The Tennessee Department of Correction is again issuing a call for action against contraband cellphones.

According to a release, Commissioner Tony Parker's call for action comes after a report from the National Telecommunications and Information Administration (NTIA). The report tells of the effectiveness of micro-jamming technology to block illegal cellphone signals in correctional facilities.

The report goes into detail on the results of a pilot test by the Department of Justice/Federal Bureau of Prisons of micro-jamming technology at a state prison in South Carolina.

“This pilot program is a clear example of available jamming technology that has been tested in a true correctional environment and has provided results that would render illegal cell phones inoperable inside Tennessee prisons, without disrupting legal communication devices outside the targeted area.” Parker said in a statement.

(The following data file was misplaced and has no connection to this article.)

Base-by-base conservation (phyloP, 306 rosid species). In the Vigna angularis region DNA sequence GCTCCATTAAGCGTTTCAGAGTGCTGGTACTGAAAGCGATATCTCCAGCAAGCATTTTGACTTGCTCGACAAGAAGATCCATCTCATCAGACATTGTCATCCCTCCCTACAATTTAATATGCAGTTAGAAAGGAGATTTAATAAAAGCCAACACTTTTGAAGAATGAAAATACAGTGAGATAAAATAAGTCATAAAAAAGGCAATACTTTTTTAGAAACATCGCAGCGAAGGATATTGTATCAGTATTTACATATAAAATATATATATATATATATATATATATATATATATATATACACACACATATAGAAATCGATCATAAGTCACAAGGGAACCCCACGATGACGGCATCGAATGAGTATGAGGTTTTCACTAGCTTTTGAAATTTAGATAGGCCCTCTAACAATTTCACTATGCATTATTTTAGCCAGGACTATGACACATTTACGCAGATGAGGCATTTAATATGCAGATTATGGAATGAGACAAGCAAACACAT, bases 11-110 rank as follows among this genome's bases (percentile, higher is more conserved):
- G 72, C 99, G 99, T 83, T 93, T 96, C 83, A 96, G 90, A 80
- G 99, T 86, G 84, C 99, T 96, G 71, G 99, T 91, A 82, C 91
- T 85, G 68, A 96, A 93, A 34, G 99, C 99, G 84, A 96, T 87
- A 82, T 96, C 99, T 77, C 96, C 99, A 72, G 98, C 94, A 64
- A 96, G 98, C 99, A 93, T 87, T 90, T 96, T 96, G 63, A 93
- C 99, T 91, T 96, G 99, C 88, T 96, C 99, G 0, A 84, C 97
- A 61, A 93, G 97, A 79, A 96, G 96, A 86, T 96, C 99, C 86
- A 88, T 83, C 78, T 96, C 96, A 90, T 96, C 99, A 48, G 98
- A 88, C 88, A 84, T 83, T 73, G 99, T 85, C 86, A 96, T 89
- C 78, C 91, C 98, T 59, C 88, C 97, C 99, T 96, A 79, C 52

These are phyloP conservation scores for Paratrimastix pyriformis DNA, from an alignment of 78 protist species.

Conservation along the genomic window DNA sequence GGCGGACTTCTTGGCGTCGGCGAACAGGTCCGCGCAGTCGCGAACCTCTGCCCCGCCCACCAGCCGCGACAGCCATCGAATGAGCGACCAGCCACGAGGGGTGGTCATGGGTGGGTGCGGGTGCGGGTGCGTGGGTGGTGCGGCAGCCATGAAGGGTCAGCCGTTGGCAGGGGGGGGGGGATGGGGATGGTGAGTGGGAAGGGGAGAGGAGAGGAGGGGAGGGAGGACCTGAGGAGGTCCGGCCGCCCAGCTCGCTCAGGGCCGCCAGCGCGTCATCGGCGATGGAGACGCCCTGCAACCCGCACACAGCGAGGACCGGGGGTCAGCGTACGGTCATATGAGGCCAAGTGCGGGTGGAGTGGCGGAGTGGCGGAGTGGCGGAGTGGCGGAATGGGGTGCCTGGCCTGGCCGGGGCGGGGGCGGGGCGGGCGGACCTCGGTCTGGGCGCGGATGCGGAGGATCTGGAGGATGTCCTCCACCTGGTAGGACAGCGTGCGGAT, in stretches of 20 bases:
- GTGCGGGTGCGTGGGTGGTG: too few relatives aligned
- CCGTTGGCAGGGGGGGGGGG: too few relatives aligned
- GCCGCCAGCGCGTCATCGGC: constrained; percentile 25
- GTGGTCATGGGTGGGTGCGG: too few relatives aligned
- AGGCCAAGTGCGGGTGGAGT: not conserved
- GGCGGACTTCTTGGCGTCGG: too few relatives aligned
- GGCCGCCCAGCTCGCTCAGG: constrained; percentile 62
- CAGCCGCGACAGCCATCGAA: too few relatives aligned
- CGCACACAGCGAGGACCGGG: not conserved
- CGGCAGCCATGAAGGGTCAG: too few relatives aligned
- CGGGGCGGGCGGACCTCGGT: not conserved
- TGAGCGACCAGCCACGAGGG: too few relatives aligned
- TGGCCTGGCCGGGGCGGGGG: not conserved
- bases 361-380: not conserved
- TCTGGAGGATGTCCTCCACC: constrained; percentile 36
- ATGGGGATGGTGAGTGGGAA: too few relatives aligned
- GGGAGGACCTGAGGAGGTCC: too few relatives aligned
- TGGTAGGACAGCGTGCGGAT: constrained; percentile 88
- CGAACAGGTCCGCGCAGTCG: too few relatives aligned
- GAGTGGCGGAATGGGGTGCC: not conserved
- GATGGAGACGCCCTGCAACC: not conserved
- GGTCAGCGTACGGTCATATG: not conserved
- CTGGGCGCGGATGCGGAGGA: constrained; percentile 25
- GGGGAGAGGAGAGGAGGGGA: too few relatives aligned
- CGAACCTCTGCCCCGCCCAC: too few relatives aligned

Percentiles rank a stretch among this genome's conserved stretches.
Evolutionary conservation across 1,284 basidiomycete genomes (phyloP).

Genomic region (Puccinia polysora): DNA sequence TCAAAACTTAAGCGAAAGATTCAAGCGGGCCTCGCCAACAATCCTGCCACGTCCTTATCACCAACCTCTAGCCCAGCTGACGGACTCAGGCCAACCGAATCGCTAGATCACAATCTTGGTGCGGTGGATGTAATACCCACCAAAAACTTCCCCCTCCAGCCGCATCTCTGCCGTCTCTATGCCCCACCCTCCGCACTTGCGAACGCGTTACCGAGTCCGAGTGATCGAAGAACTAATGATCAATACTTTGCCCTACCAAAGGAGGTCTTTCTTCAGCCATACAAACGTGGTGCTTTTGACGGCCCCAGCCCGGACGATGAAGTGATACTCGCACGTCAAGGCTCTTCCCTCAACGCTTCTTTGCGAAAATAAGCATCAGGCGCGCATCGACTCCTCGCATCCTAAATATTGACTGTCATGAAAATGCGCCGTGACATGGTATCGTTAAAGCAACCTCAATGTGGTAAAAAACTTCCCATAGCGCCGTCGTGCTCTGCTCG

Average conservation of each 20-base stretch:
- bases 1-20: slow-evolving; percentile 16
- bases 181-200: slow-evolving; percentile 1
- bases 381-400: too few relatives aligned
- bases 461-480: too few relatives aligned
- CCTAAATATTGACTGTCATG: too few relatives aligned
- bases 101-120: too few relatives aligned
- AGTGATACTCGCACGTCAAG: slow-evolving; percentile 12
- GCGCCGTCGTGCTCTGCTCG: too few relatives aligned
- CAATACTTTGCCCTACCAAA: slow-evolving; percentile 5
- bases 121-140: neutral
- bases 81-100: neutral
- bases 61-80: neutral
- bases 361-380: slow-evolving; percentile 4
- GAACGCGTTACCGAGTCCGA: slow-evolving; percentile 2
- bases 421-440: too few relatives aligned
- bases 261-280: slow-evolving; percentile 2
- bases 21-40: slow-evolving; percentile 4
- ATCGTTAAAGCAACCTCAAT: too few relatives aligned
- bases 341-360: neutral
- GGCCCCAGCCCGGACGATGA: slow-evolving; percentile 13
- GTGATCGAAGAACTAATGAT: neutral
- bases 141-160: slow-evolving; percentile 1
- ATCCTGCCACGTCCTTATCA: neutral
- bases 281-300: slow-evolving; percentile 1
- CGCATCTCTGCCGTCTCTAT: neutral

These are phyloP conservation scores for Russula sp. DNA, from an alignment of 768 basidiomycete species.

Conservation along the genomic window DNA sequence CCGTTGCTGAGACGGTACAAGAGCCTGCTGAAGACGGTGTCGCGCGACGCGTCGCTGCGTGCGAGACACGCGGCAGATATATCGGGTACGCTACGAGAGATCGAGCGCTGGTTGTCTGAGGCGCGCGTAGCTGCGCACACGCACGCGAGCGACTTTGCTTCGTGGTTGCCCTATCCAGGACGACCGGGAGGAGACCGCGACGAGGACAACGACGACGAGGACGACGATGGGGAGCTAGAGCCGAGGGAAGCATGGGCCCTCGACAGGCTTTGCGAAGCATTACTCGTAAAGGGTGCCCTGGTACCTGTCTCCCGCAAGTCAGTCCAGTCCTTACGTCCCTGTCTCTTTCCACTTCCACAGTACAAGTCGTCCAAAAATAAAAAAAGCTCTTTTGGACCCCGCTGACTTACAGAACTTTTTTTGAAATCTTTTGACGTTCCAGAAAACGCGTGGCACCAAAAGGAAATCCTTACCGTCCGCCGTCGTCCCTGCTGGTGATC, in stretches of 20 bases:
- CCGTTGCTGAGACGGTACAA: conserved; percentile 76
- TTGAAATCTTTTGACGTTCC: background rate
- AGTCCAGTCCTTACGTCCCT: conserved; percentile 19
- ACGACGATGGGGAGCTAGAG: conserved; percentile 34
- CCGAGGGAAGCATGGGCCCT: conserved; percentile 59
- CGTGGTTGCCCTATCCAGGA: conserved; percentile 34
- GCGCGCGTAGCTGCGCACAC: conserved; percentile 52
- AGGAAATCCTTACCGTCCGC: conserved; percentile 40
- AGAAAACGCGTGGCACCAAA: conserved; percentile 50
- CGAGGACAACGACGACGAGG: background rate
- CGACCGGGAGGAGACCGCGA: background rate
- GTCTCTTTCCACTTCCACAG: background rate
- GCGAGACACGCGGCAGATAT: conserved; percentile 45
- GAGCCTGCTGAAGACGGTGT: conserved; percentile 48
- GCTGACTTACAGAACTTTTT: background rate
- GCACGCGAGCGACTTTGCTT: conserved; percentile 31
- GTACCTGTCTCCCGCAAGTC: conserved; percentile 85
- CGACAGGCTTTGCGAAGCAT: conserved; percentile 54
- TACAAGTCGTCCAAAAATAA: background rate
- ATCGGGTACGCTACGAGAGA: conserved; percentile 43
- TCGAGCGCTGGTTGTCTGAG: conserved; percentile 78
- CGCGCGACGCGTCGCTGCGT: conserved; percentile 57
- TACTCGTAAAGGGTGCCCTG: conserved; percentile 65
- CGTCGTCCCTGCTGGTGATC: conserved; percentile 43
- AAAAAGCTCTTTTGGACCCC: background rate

Illegal cell phones inside prisons have been used by drug smuggling networks to facilitating assaults and escapes, as well as other illicit activities. In 2005, a contraband cell phone helped an inmate escape which ultimately led to the murder of Tennessee Correctional Officer Wayne “Cotton” Morgan.

The corrections industry has repeatedly asked for permission to use “jamming” technology to disable cell phones inside prisons. Last year, Senator Ken Yager (R-Kingston) and Representative William Lamberth (R-Portland) sponsored a resolution in the Tennessee General Assembly that encouraged the Federal Communications Commission to support the use of jamming technology within Tennessee prisons.

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